1. Introduction
  2. Semantics from the Point of View of the Lexicon
  3. Review of Lexical Representations
  4. Metaphysical Baggage and Observable Results
  5. Language Games
  6. Interactions of the Lexical and Conceptual Systems
  7. Information Extraction by Filling Templates

4. The Challenge of Knowledge Soup

People have a natural desire to organize, classify, label, and define the things, events, and patterns of their daily lives. But their best-laid plans are overwhelmed by the inevitable change, growth, innovation, progress, evolution, diversity, and entropy. These rapid changes, which create difficulties for people, are far more disruptive for the fragile databases and knowledge bases in computer systems. The term knowledge soup better characterizes the fluid, dynamically changing nature of the information that people learn, reason about, act upon, and communicate. This article addresses the complexity of the knowledge soup, the problems it poses for computer systems, and the methods for managing it. The most important requirement for any intelligent system is flexibility in accommodating and making sense of the knowledge soup.


  1. Issues in Knowledge Representation
  2. Attempts to Organize and Formalize Knowledge
  3. Knowledge Soup
  4. Cognitive Processing
  5. Directions for Future Research

5. KR Ontology

The KR ontology is a formal ontology based on Whithead's process philosophy and Peirce's semiotic that has been designed to serve as a foundation for knowledge representation in databases, knowledge bases, and natural language processing. The version presented on this web site is based on axioms and definitions given in the book Knowledge Representation by John F. Sowa. The complete system, however, is a work in progress whose further development depends on ongoing research in logic, linguistics, philosophy, and empirical studies in every branch of science and technology.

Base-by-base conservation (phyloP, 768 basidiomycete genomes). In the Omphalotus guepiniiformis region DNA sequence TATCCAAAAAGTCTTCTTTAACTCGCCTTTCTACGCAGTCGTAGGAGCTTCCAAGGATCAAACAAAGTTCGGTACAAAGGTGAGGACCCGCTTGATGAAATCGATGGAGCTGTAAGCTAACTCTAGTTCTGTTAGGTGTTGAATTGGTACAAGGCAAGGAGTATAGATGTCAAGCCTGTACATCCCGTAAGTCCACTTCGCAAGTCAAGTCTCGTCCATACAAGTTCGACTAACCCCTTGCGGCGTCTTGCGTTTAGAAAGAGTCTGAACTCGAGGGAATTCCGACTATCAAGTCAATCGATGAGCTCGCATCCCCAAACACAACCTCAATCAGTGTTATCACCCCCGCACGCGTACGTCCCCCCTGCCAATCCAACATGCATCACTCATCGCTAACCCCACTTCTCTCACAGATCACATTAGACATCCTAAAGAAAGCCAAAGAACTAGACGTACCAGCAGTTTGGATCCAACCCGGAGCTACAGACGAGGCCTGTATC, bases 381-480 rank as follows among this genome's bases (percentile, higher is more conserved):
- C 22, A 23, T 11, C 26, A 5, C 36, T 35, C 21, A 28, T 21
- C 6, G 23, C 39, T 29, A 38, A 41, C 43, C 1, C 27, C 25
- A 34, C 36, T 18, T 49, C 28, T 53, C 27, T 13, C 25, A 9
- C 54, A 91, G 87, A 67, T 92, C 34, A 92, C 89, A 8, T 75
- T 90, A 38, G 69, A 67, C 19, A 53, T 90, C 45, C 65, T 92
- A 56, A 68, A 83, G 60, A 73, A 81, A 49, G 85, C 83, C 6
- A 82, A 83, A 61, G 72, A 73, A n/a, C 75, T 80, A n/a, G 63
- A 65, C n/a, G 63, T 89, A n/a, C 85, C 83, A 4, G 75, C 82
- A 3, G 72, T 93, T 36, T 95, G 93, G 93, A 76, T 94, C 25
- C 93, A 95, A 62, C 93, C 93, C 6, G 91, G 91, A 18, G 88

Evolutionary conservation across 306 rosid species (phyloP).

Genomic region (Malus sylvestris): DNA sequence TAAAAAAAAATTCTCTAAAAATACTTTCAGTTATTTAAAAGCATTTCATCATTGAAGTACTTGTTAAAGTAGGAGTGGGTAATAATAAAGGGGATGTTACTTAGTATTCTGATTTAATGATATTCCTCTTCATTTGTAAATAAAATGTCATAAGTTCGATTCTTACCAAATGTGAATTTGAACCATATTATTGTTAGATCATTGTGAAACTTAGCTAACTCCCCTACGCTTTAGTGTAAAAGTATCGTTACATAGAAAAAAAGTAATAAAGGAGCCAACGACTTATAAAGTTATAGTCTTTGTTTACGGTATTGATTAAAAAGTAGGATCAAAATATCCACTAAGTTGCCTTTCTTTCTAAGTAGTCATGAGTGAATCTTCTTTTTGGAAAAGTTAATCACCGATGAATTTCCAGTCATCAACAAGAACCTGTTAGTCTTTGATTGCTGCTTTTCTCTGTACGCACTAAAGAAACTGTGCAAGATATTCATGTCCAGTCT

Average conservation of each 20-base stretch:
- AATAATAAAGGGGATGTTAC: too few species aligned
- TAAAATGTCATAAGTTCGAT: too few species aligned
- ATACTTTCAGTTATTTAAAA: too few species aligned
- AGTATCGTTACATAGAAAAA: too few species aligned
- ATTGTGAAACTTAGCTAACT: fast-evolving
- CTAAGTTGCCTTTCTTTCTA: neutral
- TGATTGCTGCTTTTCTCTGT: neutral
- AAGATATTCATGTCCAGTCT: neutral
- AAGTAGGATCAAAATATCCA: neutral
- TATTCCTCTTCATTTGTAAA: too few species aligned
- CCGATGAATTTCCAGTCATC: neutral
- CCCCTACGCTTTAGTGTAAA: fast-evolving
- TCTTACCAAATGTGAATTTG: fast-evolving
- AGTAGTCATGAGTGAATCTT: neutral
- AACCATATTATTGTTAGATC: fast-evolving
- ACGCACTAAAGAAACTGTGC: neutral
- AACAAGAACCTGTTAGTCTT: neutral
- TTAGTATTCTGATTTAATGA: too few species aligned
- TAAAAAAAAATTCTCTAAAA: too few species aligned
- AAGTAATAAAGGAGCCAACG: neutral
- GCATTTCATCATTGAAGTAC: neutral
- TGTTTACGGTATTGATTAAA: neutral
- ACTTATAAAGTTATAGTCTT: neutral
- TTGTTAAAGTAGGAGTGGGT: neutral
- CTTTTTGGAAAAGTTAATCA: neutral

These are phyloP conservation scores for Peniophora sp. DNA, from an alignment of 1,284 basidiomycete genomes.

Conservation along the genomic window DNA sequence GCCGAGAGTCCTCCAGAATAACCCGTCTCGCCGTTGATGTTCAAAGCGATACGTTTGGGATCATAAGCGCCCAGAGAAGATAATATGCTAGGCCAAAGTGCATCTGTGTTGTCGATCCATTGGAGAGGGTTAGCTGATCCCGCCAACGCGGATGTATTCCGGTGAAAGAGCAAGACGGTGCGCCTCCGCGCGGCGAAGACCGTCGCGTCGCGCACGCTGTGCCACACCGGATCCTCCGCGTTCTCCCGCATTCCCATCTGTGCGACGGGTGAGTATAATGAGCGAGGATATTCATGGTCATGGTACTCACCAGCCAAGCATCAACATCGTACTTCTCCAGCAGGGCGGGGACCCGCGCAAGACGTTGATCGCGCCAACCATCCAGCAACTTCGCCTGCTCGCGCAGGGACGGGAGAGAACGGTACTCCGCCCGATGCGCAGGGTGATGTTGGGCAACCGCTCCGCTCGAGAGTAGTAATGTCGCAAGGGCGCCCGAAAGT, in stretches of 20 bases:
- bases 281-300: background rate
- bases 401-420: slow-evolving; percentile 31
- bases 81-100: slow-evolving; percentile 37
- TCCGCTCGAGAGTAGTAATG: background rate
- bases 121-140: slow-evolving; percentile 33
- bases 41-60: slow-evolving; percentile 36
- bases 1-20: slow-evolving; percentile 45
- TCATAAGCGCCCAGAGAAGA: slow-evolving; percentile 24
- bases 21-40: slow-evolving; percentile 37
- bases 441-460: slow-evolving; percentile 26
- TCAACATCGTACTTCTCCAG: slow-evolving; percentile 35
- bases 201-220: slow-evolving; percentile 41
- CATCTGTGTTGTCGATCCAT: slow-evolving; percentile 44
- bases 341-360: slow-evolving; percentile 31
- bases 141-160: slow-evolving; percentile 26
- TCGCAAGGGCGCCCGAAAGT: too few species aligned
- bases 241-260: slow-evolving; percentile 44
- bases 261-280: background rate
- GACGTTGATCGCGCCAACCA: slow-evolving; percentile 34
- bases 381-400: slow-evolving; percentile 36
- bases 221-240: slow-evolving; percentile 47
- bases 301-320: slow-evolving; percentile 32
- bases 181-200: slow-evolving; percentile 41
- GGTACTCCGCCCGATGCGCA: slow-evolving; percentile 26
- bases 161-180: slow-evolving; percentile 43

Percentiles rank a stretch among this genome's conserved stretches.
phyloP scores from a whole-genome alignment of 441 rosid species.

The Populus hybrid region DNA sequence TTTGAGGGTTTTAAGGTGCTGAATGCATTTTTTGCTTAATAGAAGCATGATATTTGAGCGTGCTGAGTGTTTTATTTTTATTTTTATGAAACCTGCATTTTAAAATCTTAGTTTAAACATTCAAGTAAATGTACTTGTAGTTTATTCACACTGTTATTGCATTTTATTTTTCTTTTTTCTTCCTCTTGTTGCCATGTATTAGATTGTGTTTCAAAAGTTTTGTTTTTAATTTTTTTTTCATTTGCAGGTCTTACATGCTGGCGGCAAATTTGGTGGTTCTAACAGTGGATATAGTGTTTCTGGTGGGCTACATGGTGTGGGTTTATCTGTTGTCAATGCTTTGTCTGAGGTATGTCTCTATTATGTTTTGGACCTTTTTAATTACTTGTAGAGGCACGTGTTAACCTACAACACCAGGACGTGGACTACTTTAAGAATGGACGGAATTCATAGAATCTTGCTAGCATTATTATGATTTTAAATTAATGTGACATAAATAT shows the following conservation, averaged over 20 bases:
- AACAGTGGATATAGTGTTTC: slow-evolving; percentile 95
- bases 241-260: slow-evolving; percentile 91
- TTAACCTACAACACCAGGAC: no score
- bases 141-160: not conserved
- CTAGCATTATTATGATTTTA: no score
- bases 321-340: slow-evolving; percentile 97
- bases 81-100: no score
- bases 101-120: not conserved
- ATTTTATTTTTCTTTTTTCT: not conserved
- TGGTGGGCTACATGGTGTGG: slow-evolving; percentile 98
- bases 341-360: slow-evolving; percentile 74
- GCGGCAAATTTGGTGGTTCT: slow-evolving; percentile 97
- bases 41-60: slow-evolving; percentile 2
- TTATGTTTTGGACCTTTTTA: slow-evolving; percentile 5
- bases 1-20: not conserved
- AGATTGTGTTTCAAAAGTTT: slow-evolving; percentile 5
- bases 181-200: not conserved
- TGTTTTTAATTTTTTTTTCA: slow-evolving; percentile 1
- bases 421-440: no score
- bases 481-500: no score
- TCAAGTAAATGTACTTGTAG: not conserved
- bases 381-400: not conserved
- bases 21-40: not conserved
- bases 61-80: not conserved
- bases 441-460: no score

1. Top level
  2. Processes
  3. Relations
  4. Causality
  5. Agents
  6. Thematic roles

6. Tutorial on Mathematics and Logic

This paper is a 43-page summary and overview of the basic topics in mathematics and logic that are used in discussions of logic, ontology, and knowledge representation. It is not intended as an exhaustive textbook on these topics, but as a brief introduction for students who are beginning their studies or as a quick review for readers who may have forgotten what they once learned. It is a revised and extended version of Appendix A from the book Conceptual Structures by John F. Sowa. Section #14 is a commentary on Peirce's own tutorial on existential graphs.

  1. Sets, Bags, and Sequences
  2. Functions
  3. Lambda Calculus
  4. Graphs
  5. Relations
  6. Representing Relations by Graphs
  7. Lattices
  8. Propositional Logic
  9. Predicate Logic
  10. Axioms and Proofs
  11. Formal Grammars
  12. Game Graphs
  13. Model Theory
  14. Peirce's Existential Graphs

Copyright ©2001, 2005, by John F. Sowa. Permission is hereby granted for anyone to make verbatim copies of these documents for teaching, self-study, or other noncommercial purposes provided that the copies cite the author, the URL of this document, and this permission statement. Send comments to John F. Sowa.